Sintering of alumina ceramics reinforced with a bioactive glass of 3CaO.P2O5-SiO2-MgO system


Alumina-based ceramics, Al2O3, exhibit a combination of properties which favor its use as biomaterial, specifically as structural dental prosthesis. Its most important properties as biomaterial are its elevated hardness, chemical stability and biocompatibility. Usually, Al2O3 is processed by solid-state sintering at a temperature of about 1600 oC, but it is very difficult to eliminate the porosity due to its diffusional characteristics. The objective of this work was the development and characterization of sintered Al2O3 ceramics, densified with a transient liquid phase formed by a bioactive 3CaO.P2O5-SiO2-MgO glass. Powder mixtures of 90 wt.% Al2O3 and 10 wt.% bioglass were milled, compacted and sintered at 1200 oC to 1450 oC. Comparatively, monolithic Al2O3 samples were sintered at 1600 oC/120 min. The sintered specimens were characterized by relative density, crystalline phases, microstructure and mechanical properties. The results indicate that the specimen sintered at 1450 oC/120 min present the best properties. Under this sintering condition, a relative density of 95% was reached, besides hardness higher than 9 GPa and fracture toughness of 6.2 MPa.m1/2. XRD analysis indicate alumina (αAl2O3), whitlockite (3CaO.P2O5) and diopsite [3(Ca,Mg)O.P2O5], as crystalline phases. Comparatively, monolithic sintered Al2O3 samples presented 92% of relative density with 17.4 GPa and 3.8 MPa.m1/2 of hardness and fracture toughness respectively.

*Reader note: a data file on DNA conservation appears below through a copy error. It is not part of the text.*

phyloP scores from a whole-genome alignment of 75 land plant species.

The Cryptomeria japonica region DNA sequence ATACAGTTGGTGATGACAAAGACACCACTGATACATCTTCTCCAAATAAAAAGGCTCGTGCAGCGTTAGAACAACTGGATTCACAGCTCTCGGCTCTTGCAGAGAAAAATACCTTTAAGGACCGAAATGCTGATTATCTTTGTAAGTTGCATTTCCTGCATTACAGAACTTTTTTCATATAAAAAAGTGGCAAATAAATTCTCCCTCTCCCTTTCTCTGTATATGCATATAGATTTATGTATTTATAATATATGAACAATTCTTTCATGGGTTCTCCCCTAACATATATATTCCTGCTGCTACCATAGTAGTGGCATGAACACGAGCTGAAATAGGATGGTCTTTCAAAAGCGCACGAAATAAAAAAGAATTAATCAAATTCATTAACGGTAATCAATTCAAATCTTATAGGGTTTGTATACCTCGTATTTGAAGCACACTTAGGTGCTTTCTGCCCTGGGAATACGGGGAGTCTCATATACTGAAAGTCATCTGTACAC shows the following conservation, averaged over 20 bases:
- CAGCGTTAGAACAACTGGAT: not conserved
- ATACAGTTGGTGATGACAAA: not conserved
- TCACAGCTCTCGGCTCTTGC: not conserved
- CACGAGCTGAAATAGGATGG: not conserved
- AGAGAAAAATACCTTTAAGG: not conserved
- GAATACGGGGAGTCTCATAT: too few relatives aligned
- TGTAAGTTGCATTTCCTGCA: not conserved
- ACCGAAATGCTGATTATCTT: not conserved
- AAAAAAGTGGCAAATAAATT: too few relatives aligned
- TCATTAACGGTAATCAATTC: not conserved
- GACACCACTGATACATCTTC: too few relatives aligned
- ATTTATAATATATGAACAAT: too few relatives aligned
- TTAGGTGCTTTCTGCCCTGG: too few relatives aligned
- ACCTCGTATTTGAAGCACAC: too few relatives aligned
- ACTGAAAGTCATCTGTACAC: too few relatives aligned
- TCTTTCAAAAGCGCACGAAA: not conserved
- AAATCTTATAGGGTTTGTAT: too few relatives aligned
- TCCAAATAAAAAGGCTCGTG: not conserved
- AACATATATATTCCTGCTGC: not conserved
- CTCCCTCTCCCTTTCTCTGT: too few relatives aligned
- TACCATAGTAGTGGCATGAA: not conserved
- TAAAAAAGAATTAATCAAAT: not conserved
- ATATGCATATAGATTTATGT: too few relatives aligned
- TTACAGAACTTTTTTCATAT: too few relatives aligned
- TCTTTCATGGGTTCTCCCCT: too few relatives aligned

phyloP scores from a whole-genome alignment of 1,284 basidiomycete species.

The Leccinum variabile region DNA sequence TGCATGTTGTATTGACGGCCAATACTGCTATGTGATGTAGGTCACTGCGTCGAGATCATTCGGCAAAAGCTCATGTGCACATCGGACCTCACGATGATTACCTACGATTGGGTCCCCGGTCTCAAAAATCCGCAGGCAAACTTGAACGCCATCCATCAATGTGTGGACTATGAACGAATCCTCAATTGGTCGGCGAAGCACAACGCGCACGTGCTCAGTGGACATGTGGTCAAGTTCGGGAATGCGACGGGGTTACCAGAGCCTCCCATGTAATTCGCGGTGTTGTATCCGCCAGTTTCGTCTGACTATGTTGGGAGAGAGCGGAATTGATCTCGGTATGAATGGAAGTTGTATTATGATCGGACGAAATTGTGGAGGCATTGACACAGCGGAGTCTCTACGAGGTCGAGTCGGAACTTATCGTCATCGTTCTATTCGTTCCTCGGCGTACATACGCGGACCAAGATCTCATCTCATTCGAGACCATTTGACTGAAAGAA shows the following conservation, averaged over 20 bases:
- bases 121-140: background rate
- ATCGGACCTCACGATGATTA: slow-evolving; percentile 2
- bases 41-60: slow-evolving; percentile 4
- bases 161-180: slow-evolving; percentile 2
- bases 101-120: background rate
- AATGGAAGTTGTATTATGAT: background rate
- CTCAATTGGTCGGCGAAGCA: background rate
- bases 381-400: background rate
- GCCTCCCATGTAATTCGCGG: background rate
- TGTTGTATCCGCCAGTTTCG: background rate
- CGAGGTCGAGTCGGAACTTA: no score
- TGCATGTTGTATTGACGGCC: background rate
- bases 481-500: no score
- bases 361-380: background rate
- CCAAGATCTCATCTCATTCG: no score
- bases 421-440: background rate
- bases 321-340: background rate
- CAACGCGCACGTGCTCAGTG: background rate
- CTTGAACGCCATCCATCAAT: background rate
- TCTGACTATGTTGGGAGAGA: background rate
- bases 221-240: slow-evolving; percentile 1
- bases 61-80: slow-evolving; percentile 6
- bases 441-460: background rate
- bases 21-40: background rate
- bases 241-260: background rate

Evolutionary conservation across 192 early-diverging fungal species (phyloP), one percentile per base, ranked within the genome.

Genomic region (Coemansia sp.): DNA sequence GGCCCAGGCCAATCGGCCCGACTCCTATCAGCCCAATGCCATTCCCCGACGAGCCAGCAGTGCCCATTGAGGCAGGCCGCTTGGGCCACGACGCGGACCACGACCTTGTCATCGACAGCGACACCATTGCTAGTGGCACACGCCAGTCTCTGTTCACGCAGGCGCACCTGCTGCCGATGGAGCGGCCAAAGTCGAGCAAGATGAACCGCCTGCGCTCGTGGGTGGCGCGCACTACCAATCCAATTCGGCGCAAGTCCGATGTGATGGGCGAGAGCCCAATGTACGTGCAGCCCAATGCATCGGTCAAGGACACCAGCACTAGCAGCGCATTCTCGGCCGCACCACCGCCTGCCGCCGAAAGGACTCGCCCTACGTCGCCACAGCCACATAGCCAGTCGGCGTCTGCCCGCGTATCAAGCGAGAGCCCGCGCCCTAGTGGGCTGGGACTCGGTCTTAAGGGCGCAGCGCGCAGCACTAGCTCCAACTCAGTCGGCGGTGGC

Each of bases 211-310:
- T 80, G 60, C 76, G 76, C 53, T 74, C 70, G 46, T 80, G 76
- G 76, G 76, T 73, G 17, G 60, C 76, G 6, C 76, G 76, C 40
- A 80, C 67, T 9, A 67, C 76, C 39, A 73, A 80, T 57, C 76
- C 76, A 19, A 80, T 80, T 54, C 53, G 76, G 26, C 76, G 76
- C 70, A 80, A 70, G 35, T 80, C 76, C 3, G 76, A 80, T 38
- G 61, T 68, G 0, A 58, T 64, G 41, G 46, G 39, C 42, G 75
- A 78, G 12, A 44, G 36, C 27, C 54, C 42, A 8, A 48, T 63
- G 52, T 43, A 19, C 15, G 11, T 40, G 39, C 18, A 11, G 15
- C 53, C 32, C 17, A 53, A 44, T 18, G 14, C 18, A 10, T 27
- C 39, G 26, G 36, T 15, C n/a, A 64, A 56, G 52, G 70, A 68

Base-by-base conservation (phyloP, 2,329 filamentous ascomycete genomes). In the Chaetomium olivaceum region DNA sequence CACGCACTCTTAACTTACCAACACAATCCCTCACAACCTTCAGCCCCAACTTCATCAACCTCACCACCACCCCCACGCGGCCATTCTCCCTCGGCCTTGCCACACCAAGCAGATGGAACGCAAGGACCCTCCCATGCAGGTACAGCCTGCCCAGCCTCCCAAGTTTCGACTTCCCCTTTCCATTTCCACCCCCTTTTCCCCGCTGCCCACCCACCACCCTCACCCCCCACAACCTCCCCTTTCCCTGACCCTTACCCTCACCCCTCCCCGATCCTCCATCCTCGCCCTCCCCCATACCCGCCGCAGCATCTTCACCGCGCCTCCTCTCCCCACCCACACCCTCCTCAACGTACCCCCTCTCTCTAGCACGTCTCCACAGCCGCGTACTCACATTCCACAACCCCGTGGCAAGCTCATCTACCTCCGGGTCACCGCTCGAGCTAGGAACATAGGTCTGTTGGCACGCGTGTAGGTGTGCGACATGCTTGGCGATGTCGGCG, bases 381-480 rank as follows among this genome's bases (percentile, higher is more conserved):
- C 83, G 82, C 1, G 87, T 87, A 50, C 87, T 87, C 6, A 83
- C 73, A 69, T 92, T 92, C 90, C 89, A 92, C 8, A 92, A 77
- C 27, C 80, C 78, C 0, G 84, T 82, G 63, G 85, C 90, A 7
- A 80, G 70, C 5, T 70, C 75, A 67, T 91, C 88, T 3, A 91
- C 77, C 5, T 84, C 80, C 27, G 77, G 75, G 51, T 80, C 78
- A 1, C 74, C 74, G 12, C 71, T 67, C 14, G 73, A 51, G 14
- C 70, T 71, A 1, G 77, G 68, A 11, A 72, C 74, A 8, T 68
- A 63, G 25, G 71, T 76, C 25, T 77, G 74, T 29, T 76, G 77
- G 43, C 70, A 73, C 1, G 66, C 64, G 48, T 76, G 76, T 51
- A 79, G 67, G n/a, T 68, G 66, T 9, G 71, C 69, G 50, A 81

Huang, A. W.; Santos, C.; Magnago, R. O.; Silva, R. F. F.; Strecker, K.; Daguano, J. K. M. F.

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